As a result of their frequent use by schoolchildren, many school districts banned the toy.[7][8] Some teachers argued that the spinners distracted students from their school work.[13] According to a survey conducted by Alexi Roy and published in May 2017, 32% of the largest 200 American public and private high schools had banned spinners on campus.[16]

When fidget spinners rose in popularity in 2017, many publications discussed the marketing claims made about them for people with ADHD, autism, or anxiety.[7][8][2] There is no scientific evidence that fidget spinners are effective as a treatment for children with autism or ADHD.[1][2][17]

See also


  1. ^ a b Calfas, Jennifer (May 11, 2017). "Do Fidget Spinners Really Help With ADHD? Nope, Experts Say". Money. Time. Retrieved May 16, 2017.
  2. ^ a b c Singh, Anita; Horton, Helena; Fuller, George (May 3, 2017). "Fidget spinners: the new classroom craze being banned across the nation". The Telegraph. Retrieved May 16, 2017.
  3. ^ a b Arnett, Dugan (March 30, 2017). "Need to focus? Fidget toys may help.". The Boston Globe. Retrieved April 4, 2017.
  4. ^ a b c Tuttle, Brad; O'Brien, Elizabeth (April 21, 2017). "Meet the Fidget Spinner, the New Toy Craze Entrancing Kids and Grownups Alike". Money. Retrieved April 22, 2017.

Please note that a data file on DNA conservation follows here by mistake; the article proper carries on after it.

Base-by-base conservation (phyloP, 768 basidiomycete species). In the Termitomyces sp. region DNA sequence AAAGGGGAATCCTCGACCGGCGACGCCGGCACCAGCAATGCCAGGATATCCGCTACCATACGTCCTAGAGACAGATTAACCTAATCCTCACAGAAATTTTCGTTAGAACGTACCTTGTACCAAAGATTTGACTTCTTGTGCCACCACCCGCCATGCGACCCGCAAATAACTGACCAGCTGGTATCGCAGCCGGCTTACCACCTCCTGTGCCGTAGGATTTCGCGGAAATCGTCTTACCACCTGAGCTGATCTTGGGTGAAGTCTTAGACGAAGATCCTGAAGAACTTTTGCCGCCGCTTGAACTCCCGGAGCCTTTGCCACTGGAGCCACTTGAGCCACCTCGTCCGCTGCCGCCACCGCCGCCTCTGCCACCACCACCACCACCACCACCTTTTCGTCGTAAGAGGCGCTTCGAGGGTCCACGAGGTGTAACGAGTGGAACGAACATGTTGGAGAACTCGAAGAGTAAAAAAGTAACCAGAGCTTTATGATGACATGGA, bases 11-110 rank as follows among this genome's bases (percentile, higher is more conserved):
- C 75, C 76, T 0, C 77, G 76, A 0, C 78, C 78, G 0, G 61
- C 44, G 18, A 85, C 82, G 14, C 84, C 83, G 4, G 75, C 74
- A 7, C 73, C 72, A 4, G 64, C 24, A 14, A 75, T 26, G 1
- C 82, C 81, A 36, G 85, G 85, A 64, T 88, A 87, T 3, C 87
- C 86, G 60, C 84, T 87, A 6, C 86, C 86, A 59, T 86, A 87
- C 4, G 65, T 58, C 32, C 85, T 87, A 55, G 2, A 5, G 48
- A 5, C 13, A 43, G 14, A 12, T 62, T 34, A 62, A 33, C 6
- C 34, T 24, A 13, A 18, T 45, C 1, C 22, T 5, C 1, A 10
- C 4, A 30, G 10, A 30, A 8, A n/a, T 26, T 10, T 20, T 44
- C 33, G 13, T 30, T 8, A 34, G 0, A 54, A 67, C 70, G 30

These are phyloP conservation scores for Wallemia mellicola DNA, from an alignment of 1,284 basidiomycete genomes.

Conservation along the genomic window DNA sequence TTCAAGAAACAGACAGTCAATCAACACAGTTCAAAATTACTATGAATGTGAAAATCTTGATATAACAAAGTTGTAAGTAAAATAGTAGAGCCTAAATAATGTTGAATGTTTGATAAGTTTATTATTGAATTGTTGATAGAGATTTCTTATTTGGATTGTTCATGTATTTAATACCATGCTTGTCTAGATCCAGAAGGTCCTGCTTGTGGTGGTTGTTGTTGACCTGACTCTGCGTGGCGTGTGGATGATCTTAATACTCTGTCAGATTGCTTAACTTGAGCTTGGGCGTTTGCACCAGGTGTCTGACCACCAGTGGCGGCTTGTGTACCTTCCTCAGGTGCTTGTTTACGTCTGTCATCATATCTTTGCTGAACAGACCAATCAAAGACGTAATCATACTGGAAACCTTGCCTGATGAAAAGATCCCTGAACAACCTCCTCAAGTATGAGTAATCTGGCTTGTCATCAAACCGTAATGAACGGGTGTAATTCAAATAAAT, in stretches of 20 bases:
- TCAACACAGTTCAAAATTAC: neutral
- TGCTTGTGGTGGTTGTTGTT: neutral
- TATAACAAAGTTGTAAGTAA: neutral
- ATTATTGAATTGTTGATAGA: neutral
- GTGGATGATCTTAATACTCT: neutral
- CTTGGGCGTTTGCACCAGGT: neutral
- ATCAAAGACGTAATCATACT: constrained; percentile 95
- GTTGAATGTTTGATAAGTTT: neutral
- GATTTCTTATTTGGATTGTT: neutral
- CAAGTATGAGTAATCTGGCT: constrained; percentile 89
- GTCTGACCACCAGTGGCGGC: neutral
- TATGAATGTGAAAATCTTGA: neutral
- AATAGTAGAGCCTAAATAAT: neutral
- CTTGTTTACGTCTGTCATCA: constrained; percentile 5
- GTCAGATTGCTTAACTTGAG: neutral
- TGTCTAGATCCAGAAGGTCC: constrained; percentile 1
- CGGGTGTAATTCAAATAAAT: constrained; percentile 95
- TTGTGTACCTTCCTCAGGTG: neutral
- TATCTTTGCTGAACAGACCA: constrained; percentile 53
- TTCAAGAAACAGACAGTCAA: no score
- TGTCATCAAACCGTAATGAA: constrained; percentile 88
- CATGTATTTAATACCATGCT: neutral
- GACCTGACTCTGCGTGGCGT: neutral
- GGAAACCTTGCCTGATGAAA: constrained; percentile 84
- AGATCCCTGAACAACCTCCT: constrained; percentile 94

5. ^ a b Verstegen, Dominic (April 21, 2017). "Your kid probably has a fidget spinner already, but let me tell you about it anyway". USA Today. Retrieved May 7, 2017.
  6. ^ a b c Brustein, Joshua (May 11, 2017). "How the Fidget Spinner Origin Story Spun Out of Control". Bloomberg News. Retrieved May 12, 2017.
  7. ^ a b c d Luscombe, Richard (May 5, 2017). "As fidget spinner craze goes global, its inventor struggles to make ends meet". The Guardian. Retrieved 11 May 2017.
  8. ^ a b c d Williams, Alex (May 6, 2017). "How Fidget Spinners Became a Hula-Hoop for Generation Z". The New York Times. ISSN 0362-4331. Retrieved May 6, 2017.
  9. ^ Miller, Joshua Rhett (May 5, 2017). "Woman who invented fidget spinners isn't getting squat". New York Post. Retrieved May 12, 2017.
  10. ^ a b Malone, Kenny (May 4, 2017). "Fidget Spinner Emerges As Must-Have Toy Of The Year". Planet Money. NPR. Retrieved May 18, 2017.
  11. ^ Hickey, Walt (2017-06-16). "Fidget Spinners Are Over". FiveThirtyEight. Retrieved 2017-06-18.
  12. ^ Plafke, James (December 23, 2016). "Fidget Spinners Are The Must-Have Office Toy For 2017". Forbes. Retrieved April 4, 2017.
  13. ^ a b Calfas, Jennifer (May 4, 2017). "Here's Everything You Need To Know About Fidget Spinners". Money. Time. Retrieved May 6, 2017.
  14. ^ "Many Schools Ban Hot Toy For Being Distraction". CBS Los Angeles. May 4, 2017. Retrieved May 6, 2017.
  15. ^ "Fidget Spinners For Kids: Reports Say It's Distracting, Parents Say Not So". CBS Miami. May 2, 2017. Retrieved May 7, 2017.
  16. ^ Roy, Alexi (May 10, 2017). "The Fidget Spinners Are Banned in 32% of the Largest High Schools U.S.". Spinner List.
  17. ^ Bogost, Ian. "The Fidget Spinner Explains the World". The Atlantic. Retrieved 2017-07-09.